Featured Research

from universities, journals, and other organizations

Preventing Skin Infections: EGF Receptor Activation Prevents Microbes From Going More Than Skin Deep

Date:
June 16, 2006
Source:
Journal of Clinical Investigation
Summary:
Our skin not only serves as a physical barrier against infection but skin cells themselves can mount an immune response to kill invading microbes by producing antimicrobial polypeptides. The results of this study in the June 15 Journal of Clinical Investigation demonstrate that wounding of the skin alone, without the presence of microbes, is sufficient to activate defense mechanisms in the skin that can prevent microbial growth and related harmful skin infections.

Our skin not only serves as a physical barrier against infection but skin cells themselves can mount an immune response to kill invading microbes by producing antimicrobial polypeptides (AMPs). As overt infection in the skin is a rare event, researchers have theorized that AMPs must not only help fight infection, but play a role in preventing infection from developing in the first place.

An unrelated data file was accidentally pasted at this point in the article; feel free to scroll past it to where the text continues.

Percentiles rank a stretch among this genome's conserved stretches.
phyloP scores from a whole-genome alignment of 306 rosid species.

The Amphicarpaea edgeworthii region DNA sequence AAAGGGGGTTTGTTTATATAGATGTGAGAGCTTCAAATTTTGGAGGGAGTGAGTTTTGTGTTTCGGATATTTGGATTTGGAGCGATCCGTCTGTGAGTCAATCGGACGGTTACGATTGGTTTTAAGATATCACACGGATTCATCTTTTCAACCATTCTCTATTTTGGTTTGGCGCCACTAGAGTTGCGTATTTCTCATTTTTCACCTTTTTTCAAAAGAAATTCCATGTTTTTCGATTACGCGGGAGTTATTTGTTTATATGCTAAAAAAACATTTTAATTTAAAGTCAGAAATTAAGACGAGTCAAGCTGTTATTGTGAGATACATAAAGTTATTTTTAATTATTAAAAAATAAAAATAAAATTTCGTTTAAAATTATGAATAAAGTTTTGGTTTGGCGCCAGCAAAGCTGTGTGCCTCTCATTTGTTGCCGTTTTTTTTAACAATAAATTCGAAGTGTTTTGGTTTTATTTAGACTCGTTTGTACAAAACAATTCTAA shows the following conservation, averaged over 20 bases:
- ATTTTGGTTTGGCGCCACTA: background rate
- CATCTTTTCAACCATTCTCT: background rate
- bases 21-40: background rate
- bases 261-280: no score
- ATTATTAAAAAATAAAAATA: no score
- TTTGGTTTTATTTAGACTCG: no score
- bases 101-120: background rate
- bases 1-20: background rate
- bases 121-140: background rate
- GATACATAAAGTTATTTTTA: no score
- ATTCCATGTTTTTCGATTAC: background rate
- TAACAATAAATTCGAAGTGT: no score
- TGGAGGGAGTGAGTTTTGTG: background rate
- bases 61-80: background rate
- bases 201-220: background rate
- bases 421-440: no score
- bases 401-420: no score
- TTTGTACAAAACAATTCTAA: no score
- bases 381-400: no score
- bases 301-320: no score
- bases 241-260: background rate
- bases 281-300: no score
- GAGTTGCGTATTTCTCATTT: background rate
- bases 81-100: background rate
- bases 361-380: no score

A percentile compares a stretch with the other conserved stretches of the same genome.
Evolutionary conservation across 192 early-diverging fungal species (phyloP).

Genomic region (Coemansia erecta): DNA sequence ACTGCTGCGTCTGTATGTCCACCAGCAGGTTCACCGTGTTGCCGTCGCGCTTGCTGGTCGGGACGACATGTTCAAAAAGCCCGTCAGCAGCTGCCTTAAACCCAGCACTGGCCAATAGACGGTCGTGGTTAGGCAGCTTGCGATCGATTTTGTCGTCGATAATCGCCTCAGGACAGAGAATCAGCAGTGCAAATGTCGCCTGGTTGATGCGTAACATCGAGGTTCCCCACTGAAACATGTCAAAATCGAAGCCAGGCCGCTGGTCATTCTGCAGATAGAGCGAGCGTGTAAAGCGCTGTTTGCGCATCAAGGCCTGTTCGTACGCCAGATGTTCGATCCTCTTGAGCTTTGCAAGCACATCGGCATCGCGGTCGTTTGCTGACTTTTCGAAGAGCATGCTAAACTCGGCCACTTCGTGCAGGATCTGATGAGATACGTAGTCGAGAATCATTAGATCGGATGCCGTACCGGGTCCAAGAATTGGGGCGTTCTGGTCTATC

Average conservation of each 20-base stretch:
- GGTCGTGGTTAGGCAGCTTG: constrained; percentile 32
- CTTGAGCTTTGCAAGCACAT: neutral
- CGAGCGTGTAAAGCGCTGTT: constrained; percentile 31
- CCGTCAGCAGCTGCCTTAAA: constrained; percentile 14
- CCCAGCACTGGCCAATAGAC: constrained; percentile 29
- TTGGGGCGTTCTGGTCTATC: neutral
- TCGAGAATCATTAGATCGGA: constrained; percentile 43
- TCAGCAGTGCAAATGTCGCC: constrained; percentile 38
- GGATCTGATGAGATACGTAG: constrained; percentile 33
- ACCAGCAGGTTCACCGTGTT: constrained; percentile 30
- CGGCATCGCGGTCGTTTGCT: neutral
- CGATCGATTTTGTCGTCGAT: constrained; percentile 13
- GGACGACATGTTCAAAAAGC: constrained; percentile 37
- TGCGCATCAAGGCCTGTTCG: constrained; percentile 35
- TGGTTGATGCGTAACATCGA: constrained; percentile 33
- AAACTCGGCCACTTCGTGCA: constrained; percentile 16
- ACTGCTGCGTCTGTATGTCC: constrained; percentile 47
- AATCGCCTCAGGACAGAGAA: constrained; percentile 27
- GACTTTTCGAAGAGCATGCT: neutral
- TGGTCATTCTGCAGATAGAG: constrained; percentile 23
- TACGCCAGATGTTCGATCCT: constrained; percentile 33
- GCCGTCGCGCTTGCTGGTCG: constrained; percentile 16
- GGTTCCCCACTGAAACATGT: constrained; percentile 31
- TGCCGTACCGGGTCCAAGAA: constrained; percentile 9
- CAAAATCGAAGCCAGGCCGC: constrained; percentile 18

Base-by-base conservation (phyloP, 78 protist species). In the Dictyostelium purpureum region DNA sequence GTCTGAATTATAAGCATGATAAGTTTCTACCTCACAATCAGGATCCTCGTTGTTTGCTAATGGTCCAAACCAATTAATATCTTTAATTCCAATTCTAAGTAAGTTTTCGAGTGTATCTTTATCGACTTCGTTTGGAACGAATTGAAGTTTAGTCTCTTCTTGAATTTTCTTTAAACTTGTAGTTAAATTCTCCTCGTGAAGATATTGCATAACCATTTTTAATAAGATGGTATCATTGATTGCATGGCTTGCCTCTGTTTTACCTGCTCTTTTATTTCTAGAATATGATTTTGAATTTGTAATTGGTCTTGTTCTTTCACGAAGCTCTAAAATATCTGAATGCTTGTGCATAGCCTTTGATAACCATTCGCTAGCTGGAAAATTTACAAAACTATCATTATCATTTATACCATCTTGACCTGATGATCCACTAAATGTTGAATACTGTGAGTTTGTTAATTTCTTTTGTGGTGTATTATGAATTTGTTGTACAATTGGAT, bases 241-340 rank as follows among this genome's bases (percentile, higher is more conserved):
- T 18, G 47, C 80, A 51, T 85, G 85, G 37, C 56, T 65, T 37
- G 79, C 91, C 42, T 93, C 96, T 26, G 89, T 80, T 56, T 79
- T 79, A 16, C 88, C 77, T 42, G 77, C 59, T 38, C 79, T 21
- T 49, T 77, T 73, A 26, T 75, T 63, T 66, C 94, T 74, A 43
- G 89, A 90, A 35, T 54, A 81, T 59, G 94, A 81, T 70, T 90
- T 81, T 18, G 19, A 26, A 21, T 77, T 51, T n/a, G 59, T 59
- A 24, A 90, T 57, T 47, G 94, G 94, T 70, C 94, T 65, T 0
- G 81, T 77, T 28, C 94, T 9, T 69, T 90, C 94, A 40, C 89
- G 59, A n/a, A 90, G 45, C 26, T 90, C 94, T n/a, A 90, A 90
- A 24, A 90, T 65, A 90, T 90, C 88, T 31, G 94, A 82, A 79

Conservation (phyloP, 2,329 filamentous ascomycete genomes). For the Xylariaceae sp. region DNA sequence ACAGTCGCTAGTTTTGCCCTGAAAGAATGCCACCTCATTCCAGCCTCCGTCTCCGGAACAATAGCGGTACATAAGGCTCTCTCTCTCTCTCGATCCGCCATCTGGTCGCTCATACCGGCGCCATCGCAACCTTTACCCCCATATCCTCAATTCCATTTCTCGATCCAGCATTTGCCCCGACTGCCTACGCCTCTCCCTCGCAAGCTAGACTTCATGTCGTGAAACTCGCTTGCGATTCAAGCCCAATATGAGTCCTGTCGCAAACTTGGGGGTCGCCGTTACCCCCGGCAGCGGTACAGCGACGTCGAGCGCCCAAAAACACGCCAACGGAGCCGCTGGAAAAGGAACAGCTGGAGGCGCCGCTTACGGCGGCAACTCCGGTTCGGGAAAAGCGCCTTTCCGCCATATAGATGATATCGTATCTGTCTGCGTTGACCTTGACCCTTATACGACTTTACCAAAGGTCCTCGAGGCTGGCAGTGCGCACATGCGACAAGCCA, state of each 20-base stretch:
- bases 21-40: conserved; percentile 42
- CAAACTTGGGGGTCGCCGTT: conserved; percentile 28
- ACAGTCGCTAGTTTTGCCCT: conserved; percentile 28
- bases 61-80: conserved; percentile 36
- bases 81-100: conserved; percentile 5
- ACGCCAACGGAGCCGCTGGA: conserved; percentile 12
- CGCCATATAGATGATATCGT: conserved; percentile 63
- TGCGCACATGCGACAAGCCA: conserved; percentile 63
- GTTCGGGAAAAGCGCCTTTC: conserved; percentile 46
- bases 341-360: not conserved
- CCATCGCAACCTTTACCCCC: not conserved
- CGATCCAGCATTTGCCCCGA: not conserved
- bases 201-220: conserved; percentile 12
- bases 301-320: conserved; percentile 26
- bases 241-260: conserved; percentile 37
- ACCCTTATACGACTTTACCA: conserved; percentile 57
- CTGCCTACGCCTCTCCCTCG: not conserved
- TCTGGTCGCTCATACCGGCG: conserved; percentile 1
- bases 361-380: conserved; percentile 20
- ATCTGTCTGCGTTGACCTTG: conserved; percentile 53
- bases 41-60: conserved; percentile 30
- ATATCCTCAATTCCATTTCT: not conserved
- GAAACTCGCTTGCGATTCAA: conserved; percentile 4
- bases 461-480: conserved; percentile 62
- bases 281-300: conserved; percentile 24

Related Articles


In a study appearing online on June 15 in advance of print publication in the July issue of the Journal of Clinical Investigation, Ole Sorensen and colleagues from Lund University, Sweden, investigated what triggers AMP production in human skin. Interestingly, they found that AMPs were produced in human skin after sterile wounding of the skin surface, illustrating that exposure to invading microbes is not the sole trigger for the immune response in skin.